The scene: After a hard-fought prospects game at one of the many preseason tournaments sprouting up across North America, a progressive coach brings a player into his office to discuss the fighting major the player earned the night before in the second period of a 5-1 hockey game.
“Oh, hey, it’s good to see you showed up. I wanted to call you in here with regards to that fight that you had last night in our prospects game.
Listen, I don’t know who told you that the best way to get noticed during these tournaments is to stand up for either yourself or your teammates, but it isn’t. Our scouting staff have spend hours watching you and, while we may not have drafted you this past spring, it by no means indicates that we don’t know much about you.
We invited you to this camp so that we could test you out in a few game situations under our control and see how you handle them. One of those isn’t fighting, trust me. You don’t have to prove anything. We know how hard you work already.
Look, you’re a good hockey player. I’ve seen some of your game tape from junior hockey, and there’s a lot of good things that you can do, and trust me, we’re looking. We know how hard you’ve worked to make it this far in hockey, and you definitely don’t need to prove it to us. Particularly by doing something as dangerous as fighting; I was nearly sick to my stomach last night watching you scrap and I’m relieved that you and the guy on the other team you fought came out unscatched, but let’s not toy with fate.
I don’t want to connect the dangers of fighting to some of the tragic deaths we’ve seen over the past two summers because in all those terrible cases there were outside influences factor in, but that doesn’t mean that this organization takes them lightly. Hockey is already a fast, dangerous, violent game that can hurt you in many different ways and we don’t want to add to that list on dangerous, violent things in this sport, particularly with something that this organization doesn’t feel has a tangible impact on the game.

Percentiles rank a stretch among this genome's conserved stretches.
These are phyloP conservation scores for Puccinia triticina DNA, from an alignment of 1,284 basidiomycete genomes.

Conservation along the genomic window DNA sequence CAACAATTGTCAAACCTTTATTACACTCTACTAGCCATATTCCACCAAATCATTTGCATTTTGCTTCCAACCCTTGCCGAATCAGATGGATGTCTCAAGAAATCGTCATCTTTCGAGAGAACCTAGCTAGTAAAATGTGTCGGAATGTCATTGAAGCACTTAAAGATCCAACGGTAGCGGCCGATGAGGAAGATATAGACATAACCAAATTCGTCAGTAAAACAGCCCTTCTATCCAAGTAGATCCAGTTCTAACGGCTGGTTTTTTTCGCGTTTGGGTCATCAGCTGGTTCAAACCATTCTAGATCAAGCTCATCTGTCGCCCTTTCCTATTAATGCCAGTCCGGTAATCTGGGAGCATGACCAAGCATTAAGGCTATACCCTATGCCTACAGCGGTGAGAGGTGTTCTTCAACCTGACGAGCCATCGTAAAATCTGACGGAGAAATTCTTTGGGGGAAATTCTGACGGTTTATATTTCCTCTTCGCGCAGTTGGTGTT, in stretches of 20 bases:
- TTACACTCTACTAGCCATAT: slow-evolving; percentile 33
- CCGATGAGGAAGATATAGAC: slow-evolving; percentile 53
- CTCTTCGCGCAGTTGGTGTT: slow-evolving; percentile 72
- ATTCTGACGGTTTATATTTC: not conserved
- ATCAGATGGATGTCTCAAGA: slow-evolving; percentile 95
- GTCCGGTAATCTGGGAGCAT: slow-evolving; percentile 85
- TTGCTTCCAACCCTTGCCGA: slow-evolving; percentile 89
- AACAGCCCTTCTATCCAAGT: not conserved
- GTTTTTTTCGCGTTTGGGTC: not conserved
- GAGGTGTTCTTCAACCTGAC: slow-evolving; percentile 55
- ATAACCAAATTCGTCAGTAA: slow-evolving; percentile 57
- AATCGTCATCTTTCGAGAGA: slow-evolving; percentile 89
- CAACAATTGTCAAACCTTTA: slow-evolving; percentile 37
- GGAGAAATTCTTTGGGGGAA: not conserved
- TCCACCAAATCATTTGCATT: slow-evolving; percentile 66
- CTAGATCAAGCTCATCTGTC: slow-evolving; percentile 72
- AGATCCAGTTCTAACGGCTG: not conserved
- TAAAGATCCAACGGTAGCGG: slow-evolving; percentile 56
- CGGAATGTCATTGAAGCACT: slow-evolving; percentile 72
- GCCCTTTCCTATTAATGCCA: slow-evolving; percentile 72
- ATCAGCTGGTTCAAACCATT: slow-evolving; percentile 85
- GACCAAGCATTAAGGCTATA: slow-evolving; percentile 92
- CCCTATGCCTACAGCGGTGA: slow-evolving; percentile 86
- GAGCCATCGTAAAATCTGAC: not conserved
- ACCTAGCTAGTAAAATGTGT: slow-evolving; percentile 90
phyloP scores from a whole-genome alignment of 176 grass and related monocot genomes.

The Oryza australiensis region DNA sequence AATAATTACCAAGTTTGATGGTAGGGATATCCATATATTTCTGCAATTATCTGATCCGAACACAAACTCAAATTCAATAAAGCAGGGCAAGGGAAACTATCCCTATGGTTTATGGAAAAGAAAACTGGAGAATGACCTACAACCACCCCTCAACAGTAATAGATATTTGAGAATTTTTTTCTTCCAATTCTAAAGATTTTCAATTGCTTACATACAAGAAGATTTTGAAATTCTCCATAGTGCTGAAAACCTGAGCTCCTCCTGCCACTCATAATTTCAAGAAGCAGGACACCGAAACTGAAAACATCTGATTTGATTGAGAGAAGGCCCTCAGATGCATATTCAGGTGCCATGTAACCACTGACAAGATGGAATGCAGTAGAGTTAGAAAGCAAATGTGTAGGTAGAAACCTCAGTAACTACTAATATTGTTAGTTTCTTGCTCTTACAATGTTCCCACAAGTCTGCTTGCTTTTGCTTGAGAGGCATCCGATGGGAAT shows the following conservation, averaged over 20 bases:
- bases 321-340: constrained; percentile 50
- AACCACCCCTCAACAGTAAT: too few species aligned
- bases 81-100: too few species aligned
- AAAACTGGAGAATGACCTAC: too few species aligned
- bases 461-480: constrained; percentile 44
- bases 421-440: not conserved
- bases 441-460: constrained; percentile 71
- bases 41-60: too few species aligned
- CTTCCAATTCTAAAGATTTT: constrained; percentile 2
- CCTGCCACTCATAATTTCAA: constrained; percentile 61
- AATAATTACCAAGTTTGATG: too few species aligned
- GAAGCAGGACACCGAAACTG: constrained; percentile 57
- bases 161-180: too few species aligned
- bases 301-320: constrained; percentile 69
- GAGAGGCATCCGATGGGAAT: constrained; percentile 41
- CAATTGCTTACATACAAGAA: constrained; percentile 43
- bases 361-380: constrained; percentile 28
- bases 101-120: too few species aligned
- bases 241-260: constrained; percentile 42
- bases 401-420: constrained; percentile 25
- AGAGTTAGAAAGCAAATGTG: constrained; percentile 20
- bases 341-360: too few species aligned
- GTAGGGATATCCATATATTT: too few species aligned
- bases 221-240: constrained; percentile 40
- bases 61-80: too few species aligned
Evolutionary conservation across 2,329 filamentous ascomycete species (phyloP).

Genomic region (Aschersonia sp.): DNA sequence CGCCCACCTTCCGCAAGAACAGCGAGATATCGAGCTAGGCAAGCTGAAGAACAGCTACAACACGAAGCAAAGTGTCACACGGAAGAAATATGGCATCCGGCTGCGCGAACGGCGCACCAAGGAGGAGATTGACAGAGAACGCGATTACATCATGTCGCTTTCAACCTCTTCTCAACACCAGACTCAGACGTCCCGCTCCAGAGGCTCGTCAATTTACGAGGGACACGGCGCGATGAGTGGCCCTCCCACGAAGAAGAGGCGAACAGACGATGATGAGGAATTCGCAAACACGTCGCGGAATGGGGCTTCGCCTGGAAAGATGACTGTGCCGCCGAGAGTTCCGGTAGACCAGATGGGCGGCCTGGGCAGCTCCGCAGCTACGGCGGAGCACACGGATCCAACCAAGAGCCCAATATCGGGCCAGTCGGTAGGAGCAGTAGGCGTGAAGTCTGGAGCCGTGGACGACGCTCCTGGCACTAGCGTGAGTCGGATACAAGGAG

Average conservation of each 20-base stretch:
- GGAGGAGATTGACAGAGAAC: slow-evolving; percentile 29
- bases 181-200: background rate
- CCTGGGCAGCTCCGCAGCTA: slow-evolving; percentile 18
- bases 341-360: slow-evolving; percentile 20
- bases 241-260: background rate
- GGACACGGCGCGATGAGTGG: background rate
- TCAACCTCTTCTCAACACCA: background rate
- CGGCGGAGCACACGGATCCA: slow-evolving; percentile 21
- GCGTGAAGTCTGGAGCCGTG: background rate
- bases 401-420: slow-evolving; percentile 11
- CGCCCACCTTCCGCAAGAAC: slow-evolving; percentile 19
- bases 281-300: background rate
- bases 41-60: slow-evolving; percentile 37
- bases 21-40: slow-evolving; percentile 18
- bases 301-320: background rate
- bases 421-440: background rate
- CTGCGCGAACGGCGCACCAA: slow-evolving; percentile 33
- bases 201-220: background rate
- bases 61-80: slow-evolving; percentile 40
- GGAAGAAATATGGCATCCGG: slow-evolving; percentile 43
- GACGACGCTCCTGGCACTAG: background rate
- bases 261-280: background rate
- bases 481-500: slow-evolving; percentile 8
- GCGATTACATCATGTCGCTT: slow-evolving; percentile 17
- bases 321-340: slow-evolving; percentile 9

You may think that you’re turning the momentum in the game, but, trust me, we’ve done a bit of research. For all the examples you can find of a player overcoming an opponent in fisticuffs and motivating his team to score a goal and come back to win the hockey game, we can find just as many examples of times it didn’t work.
In the end, while I appreciate that you want to show how hard you’ve worked, I’d feel a lot better if you showed me in other ways. Win puck battles, create scoring chances, or even do something as simple as set up an offensive zone faceoff—really, our coaching staff and video analysts are looking at all these things when we evaluate our players. We want to see you do things on the ice that we think can help us win the hockey game, and we don’t want to see you taking part in a sideshow when we don’t know the full effects of the toll fighting can take on a player, particularly one so young as yourself.”